Additionally, virality is shown to have a strong connection to positivity, which explains why positive content will likely receive widespread social exposure.
Furthermore, some studies hold that the positive psychological effects that pets have on their owners also hold true for images viewed online. A Japanese study also reported that looking at images of cute animals at work can improve employees’ performance by extending their attention span and inducing them towards careful behavior.
It’s not easy to speak on why cats provide so much allure for us. On Youtube alone there are over 2 million cat videos, with a combined total number of 25 billion views. The digital culture magazine Thought Catalog has described cats as the Internet’s “unofficial mascot.” Similarly, the New York Times has described cat images as “that essential building block of the Internet.”
What’s going on here?
Research suggests there is a strong “before and after” effect when watching cat videos, in which negative emotions are suppressed and positive ones are heightened.
And yet, cats inadvertently became an instant sensation in the online world, creating, in the words of the BBC, “a whole new form of internet speak,” with memes and videos of cats flooding the cyberspace.
“Cats” remains one of the most-searched-for terms on the Internet, and despite the fact that there are more dog-related searches than cat-related searches on Youtube, cats achieve virality on the platform much quicker than dogs do, receiving almost four times as many viral views and placing the feline kingdom at the top of Youtube’s most popular categories.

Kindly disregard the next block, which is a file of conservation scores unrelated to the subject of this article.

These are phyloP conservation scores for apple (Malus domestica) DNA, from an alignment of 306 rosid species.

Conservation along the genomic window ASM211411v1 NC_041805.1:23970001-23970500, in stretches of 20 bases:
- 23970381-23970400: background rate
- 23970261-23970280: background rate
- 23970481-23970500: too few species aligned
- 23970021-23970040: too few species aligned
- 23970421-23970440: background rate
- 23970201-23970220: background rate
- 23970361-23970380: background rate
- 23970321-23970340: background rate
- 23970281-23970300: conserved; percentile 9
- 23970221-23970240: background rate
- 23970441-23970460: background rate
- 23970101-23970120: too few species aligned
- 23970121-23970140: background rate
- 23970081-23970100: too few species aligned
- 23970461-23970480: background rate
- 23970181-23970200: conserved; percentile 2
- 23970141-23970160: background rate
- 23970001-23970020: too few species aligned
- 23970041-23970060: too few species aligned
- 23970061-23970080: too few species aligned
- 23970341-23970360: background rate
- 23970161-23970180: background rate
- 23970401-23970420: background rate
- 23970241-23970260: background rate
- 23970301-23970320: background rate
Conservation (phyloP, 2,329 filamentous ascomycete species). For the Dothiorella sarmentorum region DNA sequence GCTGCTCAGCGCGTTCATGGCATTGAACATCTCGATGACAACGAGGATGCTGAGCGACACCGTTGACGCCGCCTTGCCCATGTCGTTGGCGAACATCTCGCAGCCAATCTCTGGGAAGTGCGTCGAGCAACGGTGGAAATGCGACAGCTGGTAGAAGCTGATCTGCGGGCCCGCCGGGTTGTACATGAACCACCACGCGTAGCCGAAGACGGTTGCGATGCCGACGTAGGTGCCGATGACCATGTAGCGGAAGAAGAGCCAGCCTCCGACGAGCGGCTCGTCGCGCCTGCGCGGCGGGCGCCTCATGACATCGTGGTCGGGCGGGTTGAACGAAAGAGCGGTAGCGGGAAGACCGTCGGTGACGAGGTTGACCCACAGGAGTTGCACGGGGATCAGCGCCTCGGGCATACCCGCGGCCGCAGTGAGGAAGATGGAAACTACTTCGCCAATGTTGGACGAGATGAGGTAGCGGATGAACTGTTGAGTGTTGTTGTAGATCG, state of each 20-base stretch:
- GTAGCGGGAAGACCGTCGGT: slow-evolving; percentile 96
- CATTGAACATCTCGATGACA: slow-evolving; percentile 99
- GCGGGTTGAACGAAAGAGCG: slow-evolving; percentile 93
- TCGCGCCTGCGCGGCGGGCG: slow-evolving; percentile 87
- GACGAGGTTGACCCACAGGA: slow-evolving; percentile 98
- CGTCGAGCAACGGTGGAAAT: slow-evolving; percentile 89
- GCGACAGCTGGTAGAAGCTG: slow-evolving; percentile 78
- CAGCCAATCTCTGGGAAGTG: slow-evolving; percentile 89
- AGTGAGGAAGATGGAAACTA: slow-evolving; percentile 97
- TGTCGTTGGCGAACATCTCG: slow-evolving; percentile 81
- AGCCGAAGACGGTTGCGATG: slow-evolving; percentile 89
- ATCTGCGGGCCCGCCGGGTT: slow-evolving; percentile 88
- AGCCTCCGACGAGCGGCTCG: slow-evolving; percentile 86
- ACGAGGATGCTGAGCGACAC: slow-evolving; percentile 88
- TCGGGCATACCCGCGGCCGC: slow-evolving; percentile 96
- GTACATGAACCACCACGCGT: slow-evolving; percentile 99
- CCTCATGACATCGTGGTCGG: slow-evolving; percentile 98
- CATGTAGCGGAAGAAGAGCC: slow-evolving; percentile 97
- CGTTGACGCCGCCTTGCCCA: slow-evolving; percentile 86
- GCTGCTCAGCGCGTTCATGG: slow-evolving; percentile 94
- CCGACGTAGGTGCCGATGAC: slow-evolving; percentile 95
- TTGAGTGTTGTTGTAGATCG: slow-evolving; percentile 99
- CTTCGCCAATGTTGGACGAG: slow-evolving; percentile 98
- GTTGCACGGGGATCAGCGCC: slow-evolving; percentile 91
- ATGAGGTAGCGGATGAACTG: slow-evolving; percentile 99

As if that weren’t enough, just look at what Tim Berners-Lee, the creator of the world wide web, has to say about the matter:
A 2015 study concluded that people are “more than twice as likely to post a picture or video of a cat to the internet than they are to post a selfie,” and ended with a particularly ominous tip: if we want to understand the effects that the Internet has on society, as well as users, then we simply can’t ignore Internet cats.
Dog Days Ahead
Despite all their popularity, cats cannot compete with the kings of social: dogs. On Instagram, there are over 146.9 million dog searches, compared to 123.8 million cat searches. Likewise, there are 23 million more #dog posts than #cat posts, while #DogsOfInstagram trends at 11 million more posts than #CatsOfInstagram.
However, it’s good to note that, while dogs have the advantage on the number of posts, the most famous cats of Instagram have a larger number of followers than the most famous dogs.
In 2018, 22 of the top 50 pet accounts on Instagram were dog-related, compared to 18 that were cat-related.